Monday, March 20, 2006


Filtering Files

On page 540 of the Scripting Reference it says [I've added emphasis to the two key words]:


File.openDialog ([prompt][,select])

Opens the built-in platform-specific file-browsing dialog in which a user can select an existing file to open. If the user clicks OK, returns a File object for the selected file. If the user cancels, returns null.


Optional. A file or files to be preselected when the dialog opens:


In Mac OS, a string containing the name of a method defined in the current JavaScript scope that takes a File object argument. The method is called for each file about to be displayed in the dialog, and the file is displayed only when the method returns true.


It took me a while to realize that the argument select is not a string but a reference to the function (not method) by name, like this:
function indtFilter(myFile) {
  if ( == ".indt") { return true }
  return false;

var myFile = File.openDialog("Choose a template.", indtFilter);
if (myFile == null) { exit() }
That works, but put quotes around the name of the function and it won't work -- it shows you all the files.

Change the function definition to a method definition, like this:
File.prototype.indtFilter = function(myFile) {
  if ( == ".indt") { return true }
  return false;
and you'll get an error that indtFilter is not defined.

OK, so this only affects Mac users, but that's what I am most of the time.

While my observations about the reference are accurate in the above, my assertion that the function indtFilter(myFile) works is valid only in the narrow sense that it is constructed correctly. It has a bug you can drive a bus through (as my brother likes to say).

The problem is that the way I have constructed it denies the user the ability to navigate folders. What's needed is this:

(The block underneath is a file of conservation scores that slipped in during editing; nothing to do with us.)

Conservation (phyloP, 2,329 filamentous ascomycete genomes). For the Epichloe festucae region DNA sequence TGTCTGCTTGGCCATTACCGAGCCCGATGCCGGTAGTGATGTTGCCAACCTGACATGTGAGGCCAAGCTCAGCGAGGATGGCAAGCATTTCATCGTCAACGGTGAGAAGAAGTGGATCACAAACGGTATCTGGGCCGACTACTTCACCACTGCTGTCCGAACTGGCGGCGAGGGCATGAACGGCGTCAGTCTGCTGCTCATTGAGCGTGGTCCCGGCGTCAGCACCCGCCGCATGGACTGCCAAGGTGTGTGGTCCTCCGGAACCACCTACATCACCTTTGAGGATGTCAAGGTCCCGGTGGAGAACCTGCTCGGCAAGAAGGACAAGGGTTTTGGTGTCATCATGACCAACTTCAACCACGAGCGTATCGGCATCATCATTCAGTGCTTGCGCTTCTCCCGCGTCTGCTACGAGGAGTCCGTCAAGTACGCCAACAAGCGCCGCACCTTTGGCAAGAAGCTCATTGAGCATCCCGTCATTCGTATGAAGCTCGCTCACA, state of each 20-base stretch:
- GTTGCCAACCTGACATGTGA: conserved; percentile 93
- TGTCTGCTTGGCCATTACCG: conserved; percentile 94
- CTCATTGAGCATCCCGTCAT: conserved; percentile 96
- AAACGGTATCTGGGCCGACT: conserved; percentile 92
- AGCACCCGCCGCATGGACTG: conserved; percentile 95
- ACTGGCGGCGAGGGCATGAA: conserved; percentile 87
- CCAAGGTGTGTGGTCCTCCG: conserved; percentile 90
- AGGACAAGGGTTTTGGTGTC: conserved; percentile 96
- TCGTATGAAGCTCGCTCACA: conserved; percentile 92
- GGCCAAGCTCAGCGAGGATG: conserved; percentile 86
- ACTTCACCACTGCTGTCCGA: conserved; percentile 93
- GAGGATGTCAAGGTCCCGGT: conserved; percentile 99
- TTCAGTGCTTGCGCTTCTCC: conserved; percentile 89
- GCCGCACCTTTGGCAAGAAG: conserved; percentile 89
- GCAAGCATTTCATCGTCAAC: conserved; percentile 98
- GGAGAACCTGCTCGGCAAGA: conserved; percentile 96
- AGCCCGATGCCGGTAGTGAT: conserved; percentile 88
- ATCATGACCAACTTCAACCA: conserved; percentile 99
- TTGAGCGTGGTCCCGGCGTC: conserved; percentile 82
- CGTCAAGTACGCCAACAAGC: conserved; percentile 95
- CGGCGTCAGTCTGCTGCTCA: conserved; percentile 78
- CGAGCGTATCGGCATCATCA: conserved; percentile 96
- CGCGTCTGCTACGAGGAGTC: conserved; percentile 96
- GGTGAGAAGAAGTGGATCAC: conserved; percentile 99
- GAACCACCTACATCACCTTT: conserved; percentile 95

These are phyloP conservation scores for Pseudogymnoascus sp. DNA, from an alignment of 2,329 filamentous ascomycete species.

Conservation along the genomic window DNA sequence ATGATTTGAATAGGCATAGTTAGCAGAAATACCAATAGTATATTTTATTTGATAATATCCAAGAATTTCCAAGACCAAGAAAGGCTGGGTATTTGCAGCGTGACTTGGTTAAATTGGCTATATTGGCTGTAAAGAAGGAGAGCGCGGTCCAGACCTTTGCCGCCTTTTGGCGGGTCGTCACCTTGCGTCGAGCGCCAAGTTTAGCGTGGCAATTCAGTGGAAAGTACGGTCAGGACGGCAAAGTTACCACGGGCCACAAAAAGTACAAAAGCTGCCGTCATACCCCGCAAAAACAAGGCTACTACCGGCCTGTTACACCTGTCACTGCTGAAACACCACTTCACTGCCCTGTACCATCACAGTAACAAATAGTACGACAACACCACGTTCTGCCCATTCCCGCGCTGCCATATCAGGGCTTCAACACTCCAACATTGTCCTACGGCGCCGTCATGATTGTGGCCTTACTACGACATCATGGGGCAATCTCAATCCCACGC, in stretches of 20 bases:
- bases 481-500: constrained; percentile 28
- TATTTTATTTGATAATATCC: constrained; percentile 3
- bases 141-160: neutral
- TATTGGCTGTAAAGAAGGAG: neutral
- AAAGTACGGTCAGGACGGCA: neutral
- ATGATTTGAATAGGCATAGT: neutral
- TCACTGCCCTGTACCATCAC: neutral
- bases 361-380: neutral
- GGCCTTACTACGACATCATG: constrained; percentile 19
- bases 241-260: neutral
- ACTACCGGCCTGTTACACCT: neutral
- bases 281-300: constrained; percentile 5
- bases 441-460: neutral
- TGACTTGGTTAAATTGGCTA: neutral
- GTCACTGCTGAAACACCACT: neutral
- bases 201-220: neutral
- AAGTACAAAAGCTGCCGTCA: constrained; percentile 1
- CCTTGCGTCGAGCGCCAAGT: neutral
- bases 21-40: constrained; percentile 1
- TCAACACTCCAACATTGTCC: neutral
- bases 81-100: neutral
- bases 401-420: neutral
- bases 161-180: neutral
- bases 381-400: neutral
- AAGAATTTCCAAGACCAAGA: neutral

function indtFilter(myFile) {
  if ( == "Folder") { return true }
  if ( == ".indt") { return true }
  return false;
Now, in addition to (in this case) any InDesign templates, the folder items in the file dialog will also be active, allowing the user to navigate the file system.

Wednesday, March 15, 2006


Do Away with the Scripts Palette?

For the longest time, I've used a workspace that has two columns of palettes down the right side of the screen so I can have the Scripts palette permanently available. Lately, I've been wondering if there isn't a better alternative because the way I have things eats seriously into document space. So the question arises: can I script my way out of the need to have the scripts palette permanently displayed.

I might not have had this thought at all had it not been for Peter Kahrel mentioning that he uses a script to access recent scripts. Apparently, Peter keeps all his scripts in one folder so, in addition to displaying the recently used scripts he can readily display all the others at the bottom of the menu he throws up.

I have a large number of folders holding scripts -- so large a number that assembling them into a menu would be slow and generally pointless in that many of them are just sitting there waiting to be used only for a special occasion. So, the thought I have is this: Let's build a script that uses a couple of special folders to hold information. One will contain what I'll call the permanently available scripts. Some scripts I use enough that I know that I'll always want quick access to them even if they happen to have temporarly dropped off the most recent list, so I'll put these into a folder named "Always" and they'll always be there -- indeed, any that are in this folder will never appear on the most recent list because they'll be permanently available anyway.

A second folder will hold aliases to the most recently used scripts. Also in there will be a preferences file.

My inital thoughts on what the script that manages all this does is this:

1. If the Recent folder doesn't exist, it creates it and throws up the preferences dialog. I have three preferences in mind: